Winter in Egypt, week 3 at Elephantine

Having had a very pleasant visit from Friends of the Egyptian Museum in Munich today, I was just reminded that actually winter has arrived in Europe… Someone told me that it’s even supposed to snow in Munich early next week – well, I’d better not think to much about this… Anyway, I thought I share some pictures of the beauty of Aswan, especially for all of you who are not enjoying the very nice weather here in Egypt!

Week 3 just started, some more days to go before I have to head back to Munich (and will face real winter after all…). We are still focusing on Nubian wares and other pottery vessels; Oliver will be concentrating on pots from the early phases of use of House 55 this week. Lucia has already produced wonderful drawings of the numerous net weights and will continue with female figurines in the next days. Daniela is busy polishing the database and completing some entries. Making very good progress, more to come!

Nubian wares of House 55

This working week at Elephantine just flew by… I am back concentrating on another of my favorite topics within the intriguing House 55: the Nubian wares, comprising both fine wares and household wares, including drinking, serving and storage vessels as well as abundant cooking pots.

Most fascinating about the considerable assemblage of Nubian wares is besides the broad spectrum of forms and types that we find them in all levels of use of House 55 – thus, they are not restricted to the earliest phases from the 17th Dynasty and very early 18th Dynasty, but continue well into Thutmoside times. This also holds true for Kerma Black topped fine ware which is in particular of special importance – and of particular interest for us as we find good parallels in the New Kingdom town of Sai and AcrossBorders’ most recent works there.

My database currently holds 222 Nubian vessels from House 55 – 29 are Black topped fine wares, the well-known beakers, but also dishes, and small cups. Three more boxes full of Nubian sherds are still waiting to be documented, so these numbers will definitely increase in the next days. Detailed statistics and assessments of course have to wait until the very end, but the prospects are already really exciting!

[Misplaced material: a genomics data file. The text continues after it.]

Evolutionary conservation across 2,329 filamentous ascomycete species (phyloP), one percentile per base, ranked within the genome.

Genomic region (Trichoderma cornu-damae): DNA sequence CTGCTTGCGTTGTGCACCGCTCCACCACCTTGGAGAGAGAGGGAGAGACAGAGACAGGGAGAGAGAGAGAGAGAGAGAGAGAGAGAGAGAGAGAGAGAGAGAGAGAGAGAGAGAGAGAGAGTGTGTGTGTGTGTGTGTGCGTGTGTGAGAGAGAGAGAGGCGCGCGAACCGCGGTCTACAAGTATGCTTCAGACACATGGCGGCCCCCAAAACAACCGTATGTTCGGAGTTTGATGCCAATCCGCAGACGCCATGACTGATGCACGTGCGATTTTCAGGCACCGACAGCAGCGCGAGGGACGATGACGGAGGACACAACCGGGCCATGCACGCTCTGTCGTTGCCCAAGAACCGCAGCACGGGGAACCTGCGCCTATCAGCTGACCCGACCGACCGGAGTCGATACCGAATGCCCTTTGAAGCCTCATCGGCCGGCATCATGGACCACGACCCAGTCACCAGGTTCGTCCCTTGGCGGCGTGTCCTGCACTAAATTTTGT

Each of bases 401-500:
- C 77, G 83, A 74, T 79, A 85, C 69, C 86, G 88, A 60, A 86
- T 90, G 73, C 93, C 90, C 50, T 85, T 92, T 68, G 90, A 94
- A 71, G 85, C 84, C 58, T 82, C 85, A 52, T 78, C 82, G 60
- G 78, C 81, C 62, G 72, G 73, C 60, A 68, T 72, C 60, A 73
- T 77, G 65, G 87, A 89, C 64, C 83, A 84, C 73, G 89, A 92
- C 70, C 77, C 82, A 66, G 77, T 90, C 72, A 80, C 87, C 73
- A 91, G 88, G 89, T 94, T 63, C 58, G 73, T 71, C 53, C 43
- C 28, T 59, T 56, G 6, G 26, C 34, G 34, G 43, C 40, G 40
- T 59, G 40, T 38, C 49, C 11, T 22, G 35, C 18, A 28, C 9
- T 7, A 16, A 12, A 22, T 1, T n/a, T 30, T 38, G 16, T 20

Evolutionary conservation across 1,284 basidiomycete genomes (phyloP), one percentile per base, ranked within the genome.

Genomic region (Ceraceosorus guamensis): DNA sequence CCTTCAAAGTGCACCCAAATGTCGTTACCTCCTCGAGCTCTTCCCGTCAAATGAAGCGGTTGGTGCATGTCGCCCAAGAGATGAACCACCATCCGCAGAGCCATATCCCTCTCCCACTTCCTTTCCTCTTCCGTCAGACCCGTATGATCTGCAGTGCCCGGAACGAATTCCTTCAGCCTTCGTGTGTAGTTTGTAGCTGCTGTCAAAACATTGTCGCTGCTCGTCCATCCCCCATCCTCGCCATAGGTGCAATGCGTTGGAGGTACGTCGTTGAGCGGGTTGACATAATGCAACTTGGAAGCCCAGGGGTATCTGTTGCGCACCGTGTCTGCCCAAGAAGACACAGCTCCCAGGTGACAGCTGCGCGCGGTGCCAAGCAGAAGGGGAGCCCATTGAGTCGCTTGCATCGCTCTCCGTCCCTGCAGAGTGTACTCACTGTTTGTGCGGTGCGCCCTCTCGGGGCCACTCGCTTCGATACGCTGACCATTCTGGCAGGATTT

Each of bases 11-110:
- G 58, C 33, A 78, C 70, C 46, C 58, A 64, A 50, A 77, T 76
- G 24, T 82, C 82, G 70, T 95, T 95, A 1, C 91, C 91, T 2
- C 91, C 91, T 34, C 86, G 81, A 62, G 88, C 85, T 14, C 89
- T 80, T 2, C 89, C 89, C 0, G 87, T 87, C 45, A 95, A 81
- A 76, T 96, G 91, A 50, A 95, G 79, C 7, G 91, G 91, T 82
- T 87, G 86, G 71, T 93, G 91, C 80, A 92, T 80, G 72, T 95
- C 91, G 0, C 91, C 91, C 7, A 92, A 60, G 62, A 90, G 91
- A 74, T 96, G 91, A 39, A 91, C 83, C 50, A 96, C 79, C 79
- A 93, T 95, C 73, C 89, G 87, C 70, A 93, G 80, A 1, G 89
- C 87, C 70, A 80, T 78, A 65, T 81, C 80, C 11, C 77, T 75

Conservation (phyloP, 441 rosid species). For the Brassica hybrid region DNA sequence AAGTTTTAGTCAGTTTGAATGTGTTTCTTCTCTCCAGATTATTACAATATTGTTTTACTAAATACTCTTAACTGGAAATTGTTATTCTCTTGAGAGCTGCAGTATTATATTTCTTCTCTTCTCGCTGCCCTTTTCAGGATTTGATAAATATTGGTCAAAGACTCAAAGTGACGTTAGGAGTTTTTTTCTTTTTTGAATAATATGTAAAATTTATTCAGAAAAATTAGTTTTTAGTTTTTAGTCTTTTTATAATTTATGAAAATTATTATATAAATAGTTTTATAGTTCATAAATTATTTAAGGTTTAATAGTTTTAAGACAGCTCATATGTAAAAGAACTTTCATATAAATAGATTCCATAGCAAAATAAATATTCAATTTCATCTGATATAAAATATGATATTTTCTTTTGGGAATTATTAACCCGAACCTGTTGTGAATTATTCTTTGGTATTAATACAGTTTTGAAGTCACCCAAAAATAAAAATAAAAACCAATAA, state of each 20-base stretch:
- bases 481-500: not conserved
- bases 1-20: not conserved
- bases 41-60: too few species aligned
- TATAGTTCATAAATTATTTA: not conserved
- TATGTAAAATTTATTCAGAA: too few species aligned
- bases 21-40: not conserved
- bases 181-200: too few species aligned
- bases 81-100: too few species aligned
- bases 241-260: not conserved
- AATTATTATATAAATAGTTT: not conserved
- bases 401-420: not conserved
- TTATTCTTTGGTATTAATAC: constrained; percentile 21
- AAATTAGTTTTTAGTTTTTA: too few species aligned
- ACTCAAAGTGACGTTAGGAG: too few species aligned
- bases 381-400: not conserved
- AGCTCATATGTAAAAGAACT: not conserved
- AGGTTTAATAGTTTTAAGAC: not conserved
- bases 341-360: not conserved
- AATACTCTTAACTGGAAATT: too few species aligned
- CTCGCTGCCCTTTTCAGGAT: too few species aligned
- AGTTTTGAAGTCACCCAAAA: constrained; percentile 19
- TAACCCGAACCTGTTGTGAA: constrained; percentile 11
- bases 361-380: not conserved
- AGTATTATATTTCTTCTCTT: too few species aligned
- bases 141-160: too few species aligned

Start of week 2 on Elephantine

It’s almost unbelievable – after four busy years, the excavations in House 55 on Elephantine are really finished! Today, Martin Fera took some last photos with the most recent details, including a newly emptied silo, to be added for the image based modelling of the complete building. Documentation will now focus on ceramics and finds – and the aim is, to have an overview at the end of the season of all materials.

The pottery is already well assessed – more drawings and photos will be produced, but with 2000 vessels in the database, the record is now very strong and representative.

The small finds will still keep us busy for a while – currently c. 3600 objects are in the database, but more are still waiting to be recorded. Today, I focused on some re-used sherds which are attested in a very high number. I am in particular interested in the various types of net weights. Most common in House 55 is type C in the classification by Cornelius von Pilgrim (1996). Currently, 64 net weights were recorded and except for one, all fall into this type. The single other weight is type A, the so-called axe-shape type.

Today’s focus: net weights from re-used sherds.

This dominance of type C net weights, mostly produced from Marl C and Marl A4 sherds, is striking – in particular in comparison with Sai Island. As outlined earlier, type C is quite rare in the new Kingdom town of Sai and definitely outnumbered by type A.

In 2013, I was still very unsecure about the interpretation of this difference – with little material excavated on Sai back then, all might have been accidental. But after five seasons on Sai and four seasons of work on House 44, it is now clear that the original line of interpretation is the most likely one, based on a large set of data from both sites.

As von Pilgrim has proposed (von Pilgrim 1996, 275–278) type C, recycled from pottery sherds, seems to represent the ad hoc product for individual needs. The distribution of net weights at Sai was probably organized at a more formal level than in Elephantine, with imported net weights of type A and only rare cases of versions from re-used sherds. A “centralized system of food production” as reflected in the use of net weights of type A was already suggested by Smith for the Middle Kingdom phase at Askut (Smith 2003, 101) and seems to be supported by the evidence from Sai in close comparison with Elephantine.

Tomorrow will be another busy day, full of net weights, sherds and other interesting traces of activities on 18th Dynasty Elephantine!

References

von Pilgrim 1996 = C. von Pilgrim, Elephantine XVIII. Untersuchungen in der Stadt des Mittleren Reiches und des Zweiten Zwischenzeit, AV 91, Mainz am Rhein 1996.

Smith 2003 = St. T. Smith, Wretched Kush. Ethnic identities and boundaries in Egypt’s Nubian Empire, London and New York 2003.

Back at work on Elephantine

The last excavations of the Swiss Institute Cairo in House 55 on Elephantine will start tomorrow – fieldwork is almost finished and during the last 10 days, Martin Fera and Seta Stuhec produced for AcrossBorders a complete photogrammetric documentation. An image based 3D model will soon be available, allowing a better illustration of the complex situation within the buildings with its multiple installations and various rooms.

House 55 was quite a challenge for SFM documentation.

Martin taking the very last photos this afternoon…